Daniil Romanovich Rurik of Halych was born 1201 to Roman Mstislavich of Halych (c1152-1205) and Anna-Euphrosyne Angelos (c1180-c1255) and died 1264 of unspecified causes. He married Anna Mstislavna of Novgorod (c1205-c1250) 1218 JL . He married Sister of Mindaugas (c1220-c1275) 1252 JL . Charlemagne (747-814), Alfred the Great (849-899)/s, Charlemagne (747-814)/s, Rollo of Normandy (860-932)/s.

Daniil I Romanovich of Halych or Danylo Halytskyi (Ukrainian: Данило I Галицький|) was a King of Halych (1205–1255), Peremyshl (1211), and Volodymyr (1212–1231). He was crowned by a papal archbishop in Dorohochyn 1253 as the first King of Rus' (1253–1264).


In 1205, after the death of his father, Roman II Mstislavich, the ruler of Halych–Volhynia, the boyars of Halych forced the four-year-old Daniil into exile with his mother Anna-Euphrosyne and his brother Vasilko Romanovich. After the boyars proclaimed one of their own as prince in 1213, the Poles and Hungarians invaded the principality, ostensibly to support the claims of young Daniil and Vasilko, and divided it between themselves. In 1219 he renounced his claims to Halych in favor of his father-in-law Mstislav the Bold.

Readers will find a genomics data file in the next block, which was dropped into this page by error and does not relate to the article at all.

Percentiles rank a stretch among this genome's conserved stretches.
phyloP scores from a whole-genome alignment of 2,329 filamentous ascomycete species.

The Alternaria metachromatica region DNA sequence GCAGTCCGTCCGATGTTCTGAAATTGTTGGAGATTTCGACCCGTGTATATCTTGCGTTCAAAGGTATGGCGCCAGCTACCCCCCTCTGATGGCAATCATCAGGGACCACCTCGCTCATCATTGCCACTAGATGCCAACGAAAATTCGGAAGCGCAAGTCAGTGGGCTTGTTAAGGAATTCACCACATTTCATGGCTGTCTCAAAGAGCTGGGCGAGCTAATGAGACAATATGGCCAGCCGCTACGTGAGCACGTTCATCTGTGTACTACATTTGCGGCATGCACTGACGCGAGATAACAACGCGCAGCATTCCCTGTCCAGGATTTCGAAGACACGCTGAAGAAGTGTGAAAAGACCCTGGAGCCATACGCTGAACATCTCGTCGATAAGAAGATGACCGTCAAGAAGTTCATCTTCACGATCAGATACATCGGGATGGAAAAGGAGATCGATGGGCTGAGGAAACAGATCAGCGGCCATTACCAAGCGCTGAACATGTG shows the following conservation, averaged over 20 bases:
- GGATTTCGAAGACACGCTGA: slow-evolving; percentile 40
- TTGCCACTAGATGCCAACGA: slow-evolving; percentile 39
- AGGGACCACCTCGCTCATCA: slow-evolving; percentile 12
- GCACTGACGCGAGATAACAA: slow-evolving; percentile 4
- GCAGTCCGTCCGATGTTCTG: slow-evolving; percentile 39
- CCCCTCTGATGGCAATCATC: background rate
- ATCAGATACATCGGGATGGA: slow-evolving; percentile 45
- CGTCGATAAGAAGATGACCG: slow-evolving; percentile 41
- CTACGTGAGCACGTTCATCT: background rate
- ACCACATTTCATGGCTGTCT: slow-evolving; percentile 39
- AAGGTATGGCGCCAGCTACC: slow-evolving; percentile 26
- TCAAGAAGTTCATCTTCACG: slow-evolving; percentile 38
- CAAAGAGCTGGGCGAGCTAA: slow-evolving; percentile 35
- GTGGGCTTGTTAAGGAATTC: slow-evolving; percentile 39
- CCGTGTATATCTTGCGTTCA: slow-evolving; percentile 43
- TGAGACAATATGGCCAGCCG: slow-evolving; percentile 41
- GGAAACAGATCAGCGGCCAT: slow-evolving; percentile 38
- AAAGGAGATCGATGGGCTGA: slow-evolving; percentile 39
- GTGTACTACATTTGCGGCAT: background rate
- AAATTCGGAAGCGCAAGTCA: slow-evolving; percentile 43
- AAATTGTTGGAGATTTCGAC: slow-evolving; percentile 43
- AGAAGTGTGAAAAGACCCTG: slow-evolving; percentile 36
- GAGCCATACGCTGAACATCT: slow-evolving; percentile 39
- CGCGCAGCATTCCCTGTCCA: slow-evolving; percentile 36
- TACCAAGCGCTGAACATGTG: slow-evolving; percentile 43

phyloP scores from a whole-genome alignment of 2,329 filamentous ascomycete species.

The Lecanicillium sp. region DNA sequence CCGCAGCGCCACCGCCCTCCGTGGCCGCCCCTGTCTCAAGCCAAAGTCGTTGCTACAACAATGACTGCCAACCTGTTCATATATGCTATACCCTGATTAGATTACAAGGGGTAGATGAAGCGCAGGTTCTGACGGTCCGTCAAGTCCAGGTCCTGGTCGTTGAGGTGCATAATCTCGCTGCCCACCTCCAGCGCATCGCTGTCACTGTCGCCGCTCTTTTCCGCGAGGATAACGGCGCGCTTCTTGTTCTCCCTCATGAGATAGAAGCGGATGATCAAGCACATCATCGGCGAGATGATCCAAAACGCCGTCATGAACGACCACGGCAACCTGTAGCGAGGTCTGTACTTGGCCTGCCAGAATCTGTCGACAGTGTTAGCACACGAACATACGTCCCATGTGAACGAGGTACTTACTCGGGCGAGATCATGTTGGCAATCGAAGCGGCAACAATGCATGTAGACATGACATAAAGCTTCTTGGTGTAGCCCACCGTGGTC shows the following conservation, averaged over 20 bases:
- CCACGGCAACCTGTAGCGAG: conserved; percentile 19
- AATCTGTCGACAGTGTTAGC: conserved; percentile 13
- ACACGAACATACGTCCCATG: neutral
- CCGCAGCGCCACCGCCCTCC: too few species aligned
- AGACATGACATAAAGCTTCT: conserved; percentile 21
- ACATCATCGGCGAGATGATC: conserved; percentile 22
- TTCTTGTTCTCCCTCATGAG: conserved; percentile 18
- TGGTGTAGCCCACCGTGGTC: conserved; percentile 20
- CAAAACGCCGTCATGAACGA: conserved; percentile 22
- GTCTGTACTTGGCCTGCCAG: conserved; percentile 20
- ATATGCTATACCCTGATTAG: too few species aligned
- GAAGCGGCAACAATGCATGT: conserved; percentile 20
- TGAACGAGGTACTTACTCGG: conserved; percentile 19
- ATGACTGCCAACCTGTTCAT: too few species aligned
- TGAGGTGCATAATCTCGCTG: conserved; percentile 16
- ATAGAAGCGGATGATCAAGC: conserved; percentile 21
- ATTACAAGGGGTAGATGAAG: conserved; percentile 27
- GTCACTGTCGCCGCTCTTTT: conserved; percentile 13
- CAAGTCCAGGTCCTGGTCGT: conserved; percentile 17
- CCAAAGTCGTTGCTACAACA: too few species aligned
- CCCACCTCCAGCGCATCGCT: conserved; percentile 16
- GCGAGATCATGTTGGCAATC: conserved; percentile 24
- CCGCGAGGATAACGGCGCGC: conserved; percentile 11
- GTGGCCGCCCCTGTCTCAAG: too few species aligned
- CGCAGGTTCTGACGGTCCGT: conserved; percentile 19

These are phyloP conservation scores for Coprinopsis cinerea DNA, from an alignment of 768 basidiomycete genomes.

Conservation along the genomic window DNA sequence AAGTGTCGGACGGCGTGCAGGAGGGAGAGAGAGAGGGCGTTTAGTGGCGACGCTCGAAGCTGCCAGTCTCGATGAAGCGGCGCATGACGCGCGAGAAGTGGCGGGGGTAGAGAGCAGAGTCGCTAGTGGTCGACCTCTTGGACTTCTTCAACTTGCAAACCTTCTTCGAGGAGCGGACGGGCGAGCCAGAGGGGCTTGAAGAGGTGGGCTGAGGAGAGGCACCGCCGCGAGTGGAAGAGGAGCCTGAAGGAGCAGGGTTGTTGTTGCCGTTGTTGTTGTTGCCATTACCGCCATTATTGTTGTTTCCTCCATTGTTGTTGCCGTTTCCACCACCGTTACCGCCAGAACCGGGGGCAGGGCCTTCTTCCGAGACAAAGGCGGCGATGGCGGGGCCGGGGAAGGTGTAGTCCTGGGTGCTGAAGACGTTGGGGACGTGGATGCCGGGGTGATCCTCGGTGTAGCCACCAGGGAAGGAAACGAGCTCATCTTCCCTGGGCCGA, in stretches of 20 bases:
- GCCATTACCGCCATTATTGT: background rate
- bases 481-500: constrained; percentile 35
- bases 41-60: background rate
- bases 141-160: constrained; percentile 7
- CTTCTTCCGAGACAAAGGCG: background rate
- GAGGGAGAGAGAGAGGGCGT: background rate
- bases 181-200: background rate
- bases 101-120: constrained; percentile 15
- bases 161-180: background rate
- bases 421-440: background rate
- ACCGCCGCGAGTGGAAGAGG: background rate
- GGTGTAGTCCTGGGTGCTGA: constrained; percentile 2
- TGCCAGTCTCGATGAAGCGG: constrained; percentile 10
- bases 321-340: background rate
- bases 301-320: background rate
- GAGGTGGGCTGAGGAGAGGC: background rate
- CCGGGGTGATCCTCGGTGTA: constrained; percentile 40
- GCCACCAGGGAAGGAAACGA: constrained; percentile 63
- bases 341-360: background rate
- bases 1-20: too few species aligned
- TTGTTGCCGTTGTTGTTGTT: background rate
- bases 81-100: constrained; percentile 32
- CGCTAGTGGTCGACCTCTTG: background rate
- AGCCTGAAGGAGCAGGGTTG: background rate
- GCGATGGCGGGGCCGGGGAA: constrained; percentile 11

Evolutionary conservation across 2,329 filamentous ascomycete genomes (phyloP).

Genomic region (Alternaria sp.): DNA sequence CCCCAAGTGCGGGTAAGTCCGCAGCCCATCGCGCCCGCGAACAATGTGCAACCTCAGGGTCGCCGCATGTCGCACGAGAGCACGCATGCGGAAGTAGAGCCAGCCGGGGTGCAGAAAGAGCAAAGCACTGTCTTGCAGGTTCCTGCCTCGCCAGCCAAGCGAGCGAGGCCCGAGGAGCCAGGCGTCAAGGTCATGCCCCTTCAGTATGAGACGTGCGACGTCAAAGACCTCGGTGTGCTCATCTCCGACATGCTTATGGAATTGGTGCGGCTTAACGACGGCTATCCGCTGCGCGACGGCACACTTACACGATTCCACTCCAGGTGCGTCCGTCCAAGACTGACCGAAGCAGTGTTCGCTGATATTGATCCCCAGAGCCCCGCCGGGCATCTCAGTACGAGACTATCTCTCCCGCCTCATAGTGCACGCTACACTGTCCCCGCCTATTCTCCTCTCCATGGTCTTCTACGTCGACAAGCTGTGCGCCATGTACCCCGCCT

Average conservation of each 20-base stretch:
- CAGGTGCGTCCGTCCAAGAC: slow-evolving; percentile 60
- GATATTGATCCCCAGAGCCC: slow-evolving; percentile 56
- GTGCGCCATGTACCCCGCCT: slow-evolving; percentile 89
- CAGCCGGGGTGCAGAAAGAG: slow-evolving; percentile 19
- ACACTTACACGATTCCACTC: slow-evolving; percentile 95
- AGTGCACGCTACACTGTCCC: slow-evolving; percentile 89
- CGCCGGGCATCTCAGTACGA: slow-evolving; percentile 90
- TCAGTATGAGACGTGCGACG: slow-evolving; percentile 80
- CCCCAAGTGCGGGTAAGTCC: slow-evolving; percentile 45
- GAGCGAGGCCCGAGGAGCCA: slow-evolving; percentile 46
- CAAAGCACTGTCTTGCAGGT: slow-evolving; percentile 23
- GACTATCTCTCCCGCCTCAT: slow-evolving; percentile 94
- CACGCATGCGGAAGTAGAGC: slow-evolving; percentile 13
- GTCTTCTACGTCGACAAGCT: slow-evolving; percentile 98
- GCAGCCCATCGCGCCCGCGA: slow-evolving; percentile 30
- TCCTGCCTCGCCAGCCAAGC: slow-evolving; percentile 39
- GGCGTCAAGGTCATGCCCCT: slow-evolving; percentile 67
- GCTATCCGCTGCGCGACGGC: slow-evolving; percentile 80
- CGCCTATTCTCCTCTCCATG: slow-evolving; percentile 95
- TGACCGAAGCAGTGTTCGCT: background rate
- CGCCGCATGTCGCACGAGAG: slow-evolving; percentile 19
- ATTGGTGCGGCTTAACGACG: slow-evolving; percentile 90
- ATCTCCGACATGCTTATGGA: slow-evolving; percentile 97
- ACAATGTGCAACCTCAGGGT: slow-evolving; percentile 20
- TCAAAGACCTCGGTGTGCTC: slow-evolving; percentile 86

In 1221 Daniil re-established his rule over Volhynia, where the boyars and populace had remained loyal to his dynasty. In 1234 he defeated Aleksandr Vsevolodovich, taking Pincipality of Belz. By 1238, he had defeated the Dobrzyń Knights in the Battle of Dorogochin (1238), and regained most of the Principality of Halych, including the capital Halych. While the Prussians were under pressure from the Teutonic Order, Daniil attempted to conquer the related Yatvingians.